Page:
Know how to reef the boat. DO IT AT THE DOCK WITH charter company demonstrating. I cannot over empathize this. My reef lines were labeled backwards. One 3 boats I have chartered the reef lines were not routed correctly.
Electronics. Expect the unexpected. Most work, well sometimes and if they do take it for a grain of salt. 100% of my charters most of the electronics were either not working and if they did were out of calibration. I ALWAYS DROP a lead line to check the depth sounder. If any gauge needs to work and work right is this one. Know if the depth soundings is water depth or offset for draft of the boat. Running aground is BAD BAD BAD. Chartplotters hit and miss depending on the area. If they did NOT put the datum correction in the software calibration and you rely on it to get you through some tricky passage, you will run AGROUND; BAD BAD BAD. My chartplotter had me on land more than once on this charter. You must be able to read the water and use PVR rules. Prudent seamanship is always paramount.
On my first day I always dive the boat to check for any underwater damage. Note damage and call the base immediately if you find any. Good time to cool off, check your anchor/mooring ball, state of bottom growth and propeller.
Plans. The best laid schemes o' Mice an' Men Gang aft agley! Be flexible. Weather, boat problems, crew needs and that special place you will find will change what ever you dreamed about your charter. Go with it and enjoy each day. The BVI is a great place to enjoy and will suit every sailors needs from the crazy anchorages to solitude. Don't rush going from place to place just to say you have been there. I had goals for this cruise and so did each crew member, Make sure you cover most of everyones goals and not just your own. A happy cruise is a memorable cruise. For us, 7 days was not enough. 10 days would have been perfect. We just got into the flow of things when our charter ended. A seven day cruise is really just 5 days. The first day is wasted doing briefings and preparation and the last day you must return between 10 and 12pm depending on the charter company. Also your return to home must come into play here as well.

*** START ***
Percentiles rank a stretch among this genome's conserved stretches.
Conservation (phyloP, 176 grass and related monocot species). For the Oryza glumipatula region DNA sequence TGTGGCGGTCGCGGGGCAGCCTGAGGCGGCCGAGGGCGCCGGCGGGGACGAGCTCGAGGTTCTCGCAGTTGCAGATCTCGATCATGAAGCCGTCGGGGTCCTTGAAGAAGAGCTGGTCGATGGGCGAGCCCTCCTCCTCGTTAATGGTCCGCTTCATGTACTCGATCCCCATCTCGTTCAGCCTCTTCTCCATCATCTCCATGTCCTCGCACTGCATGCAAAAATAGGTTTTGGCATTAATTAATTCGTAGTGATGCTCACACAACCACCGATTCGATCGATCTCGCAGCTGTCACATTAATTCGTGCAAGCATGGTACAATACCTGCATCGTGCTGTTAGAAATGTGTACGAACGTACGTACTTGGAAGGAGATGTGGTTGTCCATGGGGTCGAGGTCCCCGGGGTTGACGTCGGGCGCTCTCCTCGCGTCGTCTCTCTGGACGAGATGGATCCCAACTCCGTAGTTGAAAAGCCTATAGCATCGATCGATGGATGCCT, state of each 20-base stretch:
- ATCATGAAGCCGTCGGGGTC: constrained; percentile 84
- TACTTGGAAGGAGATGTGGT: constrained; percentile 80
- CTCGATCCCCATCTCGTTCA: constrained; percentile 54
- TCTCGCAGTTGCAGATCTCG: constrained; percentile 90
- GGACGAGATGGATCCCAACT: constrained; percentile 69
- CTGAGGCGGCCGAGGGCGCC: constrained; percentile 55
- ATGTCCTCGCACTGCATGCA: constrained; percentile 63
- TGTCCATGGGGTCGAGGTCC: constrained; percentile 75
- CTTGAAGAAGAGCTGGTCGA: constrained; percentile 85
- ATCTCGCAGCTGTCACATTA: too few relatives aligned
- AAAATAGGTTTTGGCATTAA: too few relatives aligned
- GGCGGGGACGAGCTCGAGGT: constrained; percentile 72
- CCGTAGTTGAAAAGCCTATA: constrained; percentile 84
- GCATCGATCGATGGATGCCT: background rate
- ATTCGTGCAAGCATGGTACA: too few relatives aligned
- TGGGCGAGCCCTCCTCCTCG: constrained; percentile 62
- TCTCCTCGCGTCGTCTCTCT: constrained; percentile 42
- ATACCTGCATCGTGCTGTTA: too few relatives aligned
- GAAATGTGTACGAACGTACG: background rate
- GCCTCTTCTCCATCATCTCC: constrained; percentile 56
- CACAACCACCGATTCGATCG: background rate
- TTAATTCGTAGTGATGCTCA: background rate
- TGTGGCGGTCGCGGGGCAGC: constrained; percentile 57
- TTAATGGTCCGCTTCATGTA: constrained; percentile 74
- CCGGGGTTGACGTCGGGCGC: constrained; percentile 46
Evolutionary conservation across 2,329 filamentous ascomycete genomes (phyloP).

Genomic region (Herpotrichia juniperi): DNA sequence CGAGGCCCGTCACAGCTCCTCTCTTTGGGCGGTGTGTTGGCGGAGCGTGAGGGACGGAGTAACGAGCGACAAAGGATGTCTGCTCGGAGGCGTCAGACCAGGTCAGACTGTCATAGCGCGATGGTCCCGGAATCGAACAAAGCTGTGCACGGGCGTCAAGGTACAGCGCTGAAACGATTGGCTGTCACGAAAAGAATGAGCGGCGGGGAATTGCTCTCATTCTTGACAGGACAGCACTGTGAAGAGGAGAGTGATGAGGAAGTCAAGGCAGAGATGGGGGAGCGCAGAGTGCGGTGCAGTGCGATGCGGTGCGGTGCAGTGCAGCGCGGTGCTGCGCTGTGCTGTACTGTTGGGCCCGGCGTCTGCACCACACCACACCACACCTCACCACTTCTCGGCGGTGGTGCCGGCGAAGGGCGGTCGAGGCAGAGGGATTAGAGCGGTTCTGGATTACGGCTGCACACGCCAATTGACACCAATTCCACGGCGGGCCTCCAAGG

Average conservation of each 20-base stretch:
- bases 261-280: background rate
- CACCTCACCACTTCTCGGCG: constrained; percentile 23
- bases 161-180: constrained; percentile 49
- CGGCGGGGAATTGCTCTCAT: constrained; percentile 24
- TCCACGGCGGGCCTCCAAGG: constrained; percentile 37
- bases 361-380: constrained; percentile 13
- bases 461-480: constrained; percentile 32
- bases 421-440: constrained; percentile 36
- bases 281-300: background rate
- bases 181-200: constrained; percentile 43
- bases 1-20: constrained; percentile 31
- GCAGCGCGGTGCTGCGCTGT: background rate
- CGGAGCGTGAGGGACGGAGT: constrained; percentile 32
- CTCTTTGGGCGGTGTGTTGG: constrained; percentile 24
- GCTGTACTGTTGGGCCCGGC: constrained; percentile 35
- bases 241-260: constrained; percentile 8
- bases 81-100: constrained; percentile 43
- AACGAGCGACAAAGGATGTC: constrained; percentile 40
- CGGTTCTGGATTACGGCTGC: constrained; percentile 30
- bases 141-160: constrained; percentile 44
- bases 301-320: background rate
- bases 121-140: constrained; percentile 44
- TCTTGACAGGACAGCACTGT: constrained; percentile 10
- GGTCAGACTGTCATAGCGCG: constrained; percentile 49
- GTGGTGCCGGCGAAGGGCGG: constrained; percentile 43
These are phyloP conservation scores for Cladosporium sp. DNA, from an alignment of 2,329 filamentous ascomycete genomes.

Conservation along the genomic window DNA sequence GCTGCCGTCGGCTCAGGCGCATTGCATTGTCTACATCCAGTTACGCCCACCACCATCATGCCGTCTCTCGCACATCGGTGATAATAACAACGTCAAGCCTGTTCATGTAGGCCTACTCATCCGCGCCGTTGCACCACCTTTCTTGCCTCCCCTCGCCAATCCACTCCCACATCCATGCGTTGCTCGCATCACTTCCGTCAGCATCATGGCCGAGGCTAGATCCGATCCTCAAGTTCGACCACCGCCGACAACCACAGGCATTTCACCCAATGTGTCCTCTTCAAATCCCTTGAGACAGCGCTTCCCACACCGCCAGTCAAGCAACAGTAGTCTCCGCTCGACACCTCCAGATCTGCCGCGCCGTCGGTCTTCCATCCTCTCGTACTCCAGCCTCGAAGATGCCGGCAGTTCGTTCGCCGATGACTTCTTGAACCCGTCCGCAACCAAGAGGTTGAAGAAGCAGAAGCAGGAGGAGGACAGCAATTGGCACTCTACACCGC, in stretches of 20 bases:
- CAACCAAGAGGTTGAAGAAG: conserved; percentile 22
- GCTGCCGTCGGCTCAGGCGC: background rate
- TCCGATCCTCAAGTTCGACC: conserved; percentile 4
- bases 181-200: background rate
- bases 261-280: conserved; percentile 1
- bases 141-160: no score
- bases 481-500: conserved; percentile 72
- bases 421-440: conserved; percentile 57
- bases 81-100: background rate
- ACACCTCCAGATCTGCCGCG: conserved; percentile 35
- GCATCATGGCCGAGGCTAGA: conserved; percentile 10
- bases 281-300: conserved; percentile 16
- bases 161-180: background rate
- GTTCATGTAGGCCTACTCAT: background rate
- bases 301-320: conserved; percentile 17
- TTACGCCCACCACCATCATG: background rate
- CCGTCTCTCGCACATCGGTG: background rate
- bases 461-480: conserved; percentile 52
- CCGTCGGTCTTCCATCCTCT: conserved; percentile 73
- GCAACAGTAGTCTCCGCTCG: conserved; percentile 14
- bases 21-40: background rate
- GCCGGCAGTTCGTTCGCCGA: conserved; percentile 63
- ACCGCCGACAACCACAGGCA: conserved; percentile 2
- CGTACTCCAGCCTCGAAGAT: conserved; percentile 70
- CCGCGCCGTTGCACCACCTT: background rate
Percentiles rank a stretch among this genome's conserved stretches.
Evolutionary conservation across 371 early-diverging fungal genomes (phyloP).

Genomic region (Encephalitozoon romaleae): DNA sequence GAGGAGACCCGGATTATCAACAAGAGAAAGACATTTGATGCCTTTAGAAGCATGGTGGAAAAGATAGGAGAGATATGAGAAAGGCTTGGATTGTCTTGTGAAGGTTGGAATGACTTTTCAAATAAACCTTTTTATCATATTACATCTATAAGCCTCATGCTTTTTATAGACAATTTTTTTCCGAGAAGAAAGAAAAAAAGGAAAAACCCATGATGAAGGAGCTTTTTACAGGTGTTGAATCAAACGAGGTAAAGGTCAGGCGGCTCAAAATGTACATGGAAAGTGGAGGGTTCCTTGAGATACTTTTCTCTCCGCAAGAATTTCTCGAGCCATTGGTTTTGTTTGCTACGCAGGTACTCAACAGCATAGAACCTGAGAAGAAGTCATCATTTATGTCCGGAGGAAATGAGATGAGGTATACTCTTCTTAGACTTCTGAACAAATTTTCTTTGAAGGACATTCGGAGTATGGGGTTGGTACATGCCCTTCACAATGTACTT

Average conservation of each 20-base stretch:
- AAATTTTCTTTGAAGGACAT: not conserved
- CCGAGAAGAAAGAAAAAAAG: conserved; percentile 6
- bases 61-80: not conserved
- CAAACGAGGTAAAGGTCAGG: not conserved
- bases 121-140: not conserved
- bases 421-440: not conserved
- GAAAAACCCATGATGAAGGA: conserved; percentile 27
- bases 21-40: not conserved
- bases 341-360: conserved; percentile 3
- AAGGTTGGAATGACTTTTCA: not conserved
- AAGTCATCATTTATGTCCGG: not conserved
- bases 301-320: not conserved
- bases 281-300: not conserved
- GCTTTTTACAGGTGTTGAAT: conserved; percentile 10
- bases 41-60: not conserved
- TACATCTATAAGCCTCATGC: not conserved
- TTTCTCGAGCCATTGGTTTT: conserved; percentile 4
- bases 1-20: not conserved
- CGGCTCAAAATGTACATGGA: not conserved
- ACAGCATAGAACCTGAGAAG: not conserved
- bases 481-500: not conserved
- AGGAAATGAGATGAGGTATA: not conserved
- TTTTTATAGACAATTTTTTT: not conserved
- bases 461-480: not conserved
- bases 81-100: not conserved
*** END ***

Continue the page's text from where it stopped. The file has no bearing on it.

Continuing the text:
BVI weather. We had great weather and big winds. Drake Channel can get real choppy for those not used to such sea state. In some ways it reminded me of the Gulf Stream chop with a north wind. We had winds on 3 days over 20 knots and in some areas up to 30 knots. The monohulls got beat up going from place to place. Most of the great snorkeling spots were unusable and dangerous even when picking up a day mooring ball. We witness people getting hurt trying to get on a bucking boat. Not a memorable cruise. Save the Baths, Indians, Dogs for a calmer day or your next cruise.